- Veröffentlicht: 23. Oktober 2018
London politicians approved the draft strategy at the city's Strategic Priorities and Policy Committee
A "Smart City" uses technology and data collection to enhance the lives of its residents and increase its competitiveness with other cities.
And now, London, Ont., could become just that.
Councillors voted Monday to look into a draft strategy that would support the shift that's already underway. The "smart" way of thinking and planning would ensure the city delivers its services in a more cost-effective, convenient and accessible way.
"We are thinking about a future of London that will use innovation data and technology to make our lives better, to strengthen our economy, to protect our environment and deliver government services more openly efficiently and effectively," said head city planner John Fleming.
The city is working with London Hydro, the London Economic Development Corporation and London and Regional Global Network (LARG*net), among other stakeholders.
What is "Smart City" thinking?
City staff has already adopted a "smart" way of thinking in some respects, but a "Smart City" requires a more deliberate, strategic approach.
For example, the city already has a customer relationship management software that allows for online, phone and in-person help. It also has an open data portal available to third party users.
Another application that would fall under "smart" thinking would be the London Waze integration app that releases real-time construction and traffic information.
What would be considered if the plan falls in place would be a new tool to connect neighbourhoods and communities.
Or even a way to track a household's carbon emission data that would in turn help provide utilities in an environmentally conscious way.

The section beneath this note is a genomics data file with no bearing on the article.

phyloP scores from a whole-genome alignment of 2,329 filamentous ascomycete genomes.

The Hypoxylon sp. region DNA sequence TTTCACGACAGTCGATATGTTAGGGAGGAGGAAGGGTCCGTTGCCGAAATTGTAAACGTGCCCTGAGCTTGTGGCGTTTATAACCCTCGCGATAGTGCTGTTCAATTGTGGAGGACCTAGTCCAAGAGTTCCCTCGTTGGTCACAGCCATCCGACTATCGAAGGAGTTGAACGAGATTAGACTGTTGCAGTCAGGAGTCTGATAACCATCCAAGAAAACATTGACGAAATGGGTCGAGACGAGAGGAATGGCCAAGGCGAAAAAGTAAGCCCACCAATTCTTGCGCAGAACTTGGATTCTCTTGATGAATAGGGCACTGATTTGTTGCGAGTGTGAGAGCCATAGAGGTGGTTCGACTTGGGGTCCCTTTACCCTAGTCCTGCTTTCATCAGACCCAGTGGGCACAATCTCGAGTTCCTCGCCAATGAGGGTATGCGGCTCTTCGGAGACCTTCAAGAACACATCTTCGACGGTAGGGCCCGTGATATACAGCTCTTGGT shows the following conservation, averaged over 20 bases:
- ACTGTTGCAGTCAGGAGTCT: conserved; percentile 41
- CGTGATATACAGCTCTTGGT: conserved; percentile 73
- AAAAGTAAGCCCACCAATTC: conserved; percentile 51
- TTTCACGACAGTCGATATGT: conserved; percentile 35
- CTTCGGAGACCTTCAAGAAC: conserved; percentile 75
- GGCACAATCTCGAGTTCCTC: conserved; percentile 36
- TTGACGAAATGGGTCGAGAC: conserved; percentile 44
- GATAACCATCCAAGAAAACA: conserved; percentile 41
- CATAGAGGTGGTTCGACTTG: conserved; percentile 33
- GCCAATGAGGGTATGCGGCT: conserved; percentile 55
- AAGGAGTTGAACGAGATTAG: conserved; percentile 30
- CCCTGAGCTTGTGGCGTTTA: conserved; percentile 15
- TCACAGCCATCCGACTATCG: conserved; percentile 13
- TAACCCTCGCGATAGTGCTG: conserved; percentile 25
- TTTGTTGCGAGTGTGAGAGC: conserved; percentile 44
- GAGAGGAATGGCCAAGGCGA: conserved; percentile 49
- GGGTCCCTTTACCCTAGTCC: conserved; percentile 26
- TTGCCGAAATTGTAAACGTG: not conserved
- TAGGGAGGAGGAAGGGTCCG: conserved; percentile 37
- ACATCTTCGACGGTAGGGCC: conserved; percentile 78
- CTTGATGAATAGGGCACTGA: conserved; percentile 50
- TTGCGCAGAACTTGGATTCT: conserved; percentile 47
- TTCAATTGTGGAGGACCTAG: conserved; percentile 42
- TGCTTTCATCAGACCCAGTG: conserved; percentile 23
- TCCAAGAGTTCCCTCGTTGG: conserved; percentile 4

Fleming said the strategy would also "promote London as a test bed for innovators," which would invite others to use London's infrastructure or roadways for research, if applicable.
"We really need to think about how we are delivering our services, how we are competitively set up with infrastructure to support business that are already here or ones we want to attract … the way we deliver a smart city can affect the talent that we are able to attract to London," Fleming said.
Staff was advised Monday to continue to research the draft three-pronged strategy that focuses on creating a culture of "Smart City" thinking, facilitating "Smart City" initiatives and developing smart infrastructure.
Smart doesn't have to mean tech-centred.
Fleming said city staff recognizes that technology is changing rapidly and that cutting edge tools may not be so relevant in a few years.
He said the city should focus on all problem solving methods that both require technology and not. This may also mean relying on other sectors and institutions for help.
Fleming said the plan looked at best practices in other cities that have already adopted a "Smart City" approach including Toronto, Vancouver and Calgary.
Staff will now seek online and in-person feedback from the community to nail down on a revised strategy that will return to council next year. That's when staff will also propose an implementation plan to be considered in the 2020-2024 strategic plan.
Autor(en)/Author(s): Hala Ghonaim
Quelle/Source: CBC, 15.10.2018